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  Controlling exotic magnetic order and frustration in 2D materials


   School of Physics and Astronomy

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  Dr Matthew Coak, Dr Andrew Wildes  No more applications being accepted  Funded PhD Project (Students Worldwide)

About the Project

Joint programme between the Institut Laue Langevin (ILL) research nuclear reactor, Grenoble and the University of Birmingham. Experimental low-temperature physics focussed on lab-based crystal synthesis & characterisation followed by neutron scattering experiments to study the details of magnetic structures in exotic new 2D materials.

2D materials are the future. Graphene was just the beginning, and the possibilities before us now are endless. Our group aims to identify new unstudied new 2D materials, synthesise them and understand the full range of their properties.

This project is a joint studentship with Dr Andrew Wildes at the ILL, head of the newly-upgraded D007 beamline and Dr Matthew Coak, University of Birmingham Condensed Matter Physics Group, as part of the ILL’s competitive PhD studentships scheme. As a full resident employee of the ILL for half of the project duration you will receive a generous full staff salary, enjoy being part of a cohesive cohort of joint ILL students from across Europe with regular social and development events, and experience living in a cosmopolitan city at the foot of the French Alps. This scheme will allow you to build your research direction and establish a network of contacts and collaborators across Europe and is an excellent springboard into a career in neutron scattering or beyond.

The range of experience you will gain from this project will give you flexibility and independence in a future research career, whether within the academic system or outside. You will gain experience in laboratory skills, planning and running projects and experiments, hands-on design and manufacture of components, advanced data analysis and programming skills. You will work as part of a cohesive friendly team and as a part of the wider condensed matter group here at Birmingham and in Grenoble, with a close-knit structure and ongoing exposure to other groups and ideas.

This project aims to investigate the fundamentals of quantum magnetism in the (Transition-Metal)PS3 family of 2D crystals. The programme will be to:

- Grow a series of compounds of carefully-controlled chemical composition in our 2-zone furnaces.

- Characterize each with in-house X-ray, magnetisation and electrical conductivity measurements at cryogenic temperatures, in Birmingham.

- Measure their magnetic structure at the ILL research nuclear reactor in the South of France.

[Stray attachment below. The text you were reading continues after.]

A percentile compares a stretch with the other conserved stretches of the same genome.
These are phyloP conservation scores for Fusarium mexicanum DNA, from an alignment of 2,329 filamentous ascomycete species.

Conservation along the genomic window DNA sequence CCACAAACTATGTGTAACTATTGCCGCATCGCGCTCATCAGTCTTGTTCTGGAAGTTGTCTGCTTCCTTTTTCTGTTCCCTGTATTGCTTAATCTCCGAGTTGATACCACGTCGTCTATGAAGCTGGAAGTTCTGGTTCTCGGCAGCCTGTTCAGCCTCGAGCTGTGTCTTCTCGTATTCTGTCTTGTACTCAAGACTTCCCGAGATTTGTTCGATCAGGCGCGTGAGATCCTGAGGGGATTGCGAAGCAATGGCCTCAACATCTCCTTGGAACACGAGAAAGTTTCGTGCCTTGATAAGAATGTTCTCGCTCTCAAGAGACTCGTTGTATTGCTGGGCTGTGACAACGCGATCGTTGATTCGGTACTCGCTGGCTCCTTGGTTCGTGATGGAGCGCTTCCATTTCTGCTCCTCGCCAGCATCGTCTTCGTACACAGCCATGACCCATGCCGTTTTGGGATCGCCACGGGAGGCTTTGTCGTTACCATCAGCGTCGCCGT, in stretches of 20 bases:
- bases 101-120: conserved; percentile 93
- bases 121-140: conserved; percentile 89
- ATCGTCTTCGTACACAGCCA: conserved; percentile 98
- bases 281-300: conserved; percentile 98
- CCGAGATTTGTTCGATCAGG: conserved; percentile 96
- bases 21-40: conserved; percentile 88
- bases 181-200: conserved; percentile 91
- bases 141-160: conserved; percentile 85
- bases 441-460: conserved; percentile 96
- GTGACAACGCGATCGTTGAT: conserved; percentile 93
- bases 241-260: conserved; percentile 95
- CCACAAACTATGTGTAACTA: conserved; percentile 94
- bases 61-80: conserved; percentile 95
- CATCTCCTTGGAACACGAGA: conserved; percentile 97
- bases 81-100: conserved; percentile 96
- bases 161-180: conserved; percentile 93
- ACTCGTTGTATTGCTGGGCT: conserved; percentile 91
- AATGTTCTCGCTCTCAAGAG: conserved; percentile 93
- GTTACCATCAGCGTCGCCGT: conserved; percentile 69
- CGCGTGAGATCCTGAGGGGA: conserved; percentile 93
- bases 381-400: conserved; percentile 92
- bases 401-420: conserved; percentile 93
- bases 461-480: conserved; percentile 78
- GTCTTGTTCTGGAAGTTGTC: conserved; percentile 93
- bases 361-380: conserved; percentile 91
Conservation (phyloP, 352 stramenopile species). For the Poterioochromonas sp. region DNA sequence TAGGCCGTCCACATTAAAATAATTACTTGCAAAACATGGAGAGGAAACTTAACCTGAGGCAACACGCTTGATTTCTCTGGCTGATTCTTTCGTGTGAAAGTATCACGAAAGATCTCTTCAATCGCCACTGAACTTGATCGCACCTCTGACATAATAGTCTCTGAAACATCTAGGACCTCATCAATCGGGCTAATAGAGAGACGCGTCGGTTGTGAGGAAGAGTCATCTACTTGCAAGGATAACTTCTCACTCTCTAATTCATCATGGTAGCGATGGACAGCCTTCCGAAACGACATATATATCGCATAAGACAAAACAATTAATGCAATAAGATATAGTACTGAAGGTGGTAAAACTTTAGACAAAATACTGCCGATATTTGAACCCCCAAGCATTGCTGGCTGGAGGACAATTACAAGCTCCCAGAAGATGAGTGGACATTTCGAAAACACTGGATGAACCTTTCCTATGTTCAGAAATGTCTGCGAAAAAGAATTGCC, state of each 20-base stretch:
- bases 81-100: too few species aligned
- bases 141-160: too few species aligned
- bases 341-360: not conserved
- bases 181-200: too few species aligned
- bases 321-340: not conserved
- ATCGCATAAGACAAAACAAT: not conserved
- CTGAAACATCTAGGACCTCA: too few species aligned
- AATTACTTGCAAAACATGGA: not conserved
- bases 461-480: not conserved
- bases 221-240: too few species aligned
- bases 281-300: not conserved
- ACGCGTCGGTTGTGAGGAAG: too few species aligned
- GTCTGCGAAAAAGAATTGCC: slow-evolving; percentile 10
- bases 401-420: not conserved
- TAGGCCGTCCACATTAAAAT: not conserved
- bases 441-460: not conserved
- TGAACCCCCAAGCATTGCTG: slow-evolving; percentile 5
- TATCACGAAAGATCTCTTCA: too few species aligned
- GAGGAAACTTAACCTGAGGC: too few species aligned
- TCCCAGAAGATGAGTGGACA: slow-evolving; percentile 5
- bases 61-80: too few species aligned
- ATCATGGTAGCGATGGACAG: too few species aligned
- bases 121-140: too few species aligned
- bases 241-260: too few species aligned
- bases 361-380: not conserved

- Work with the rest of the D007 team on testing, commissioning and optimising this cutting-edge new neutron instrument, including demonstrating new sample environments such as ultra-high-pressure cells.

- Analyse complex data to unpack the microscopic details of the magnetism, and model the resulting configurations and their dynamics.

One focus is on the series V1-xPS3 (0 ≤ x ≤ 0.33), which has valence state and vacancy mixing due to the V deficiency. These materials have barely been investigated despite their great promise in nanodevices, and their magnetism remains a mystery. Exotic magnetic states may exist, and are predicted for this S=3/2 state on a honeycomb lattice. As well as these intrinsic compounds, we will engineer magnetically frustrated lattices by mixing the metal atoms on the 2D honeycomb lattice – for instance a 50:50 mix of Fe and Co atoms in Fe0.5Co0.5PS3 will have half its spins wanting to order along the axis pointing out of the crystal planes (Fe) and half within the plane (Co). We have shown in previous projects of this kind that this leads to fascinating new magnetic states such as spin glasses or spin liquids, or potentially magnetic textures like skyrmions, as there is no one simple ground state that the system can easily adopt. The full phase diagram of Fe(x)Co(1-x)PS3 is sure to be rich with new fundamental physics.

Please email Dr Matt Coak at [Email Address Removed] or Dr Andrew Wildes at [Email Address Removed] with any enquiries or to arrange an informal discussion. This project is fully funded for UK or international students.

The School of Physics and Astronomy at the University of Birmingham is an Institute of Physics Juno Champion since 2014 and holder of the Athena SWAN Silver Award. Both initiatives recognise the School's commitment to promote diversity and equality, and to encourage better practice for all members of the community, whilst also working towards developing an equitable working culture in which all students and staff can achieve their full potential. We welcome applications from all qualified applicants, and encourage applications from traditionally under-represented groups in physics and astronomy including, but not limited to, women and Black, Asian and Minority Ethnic.

Funding notes:

This project is fully funded for UK or international students.

Chemistry (6) Physics (29)

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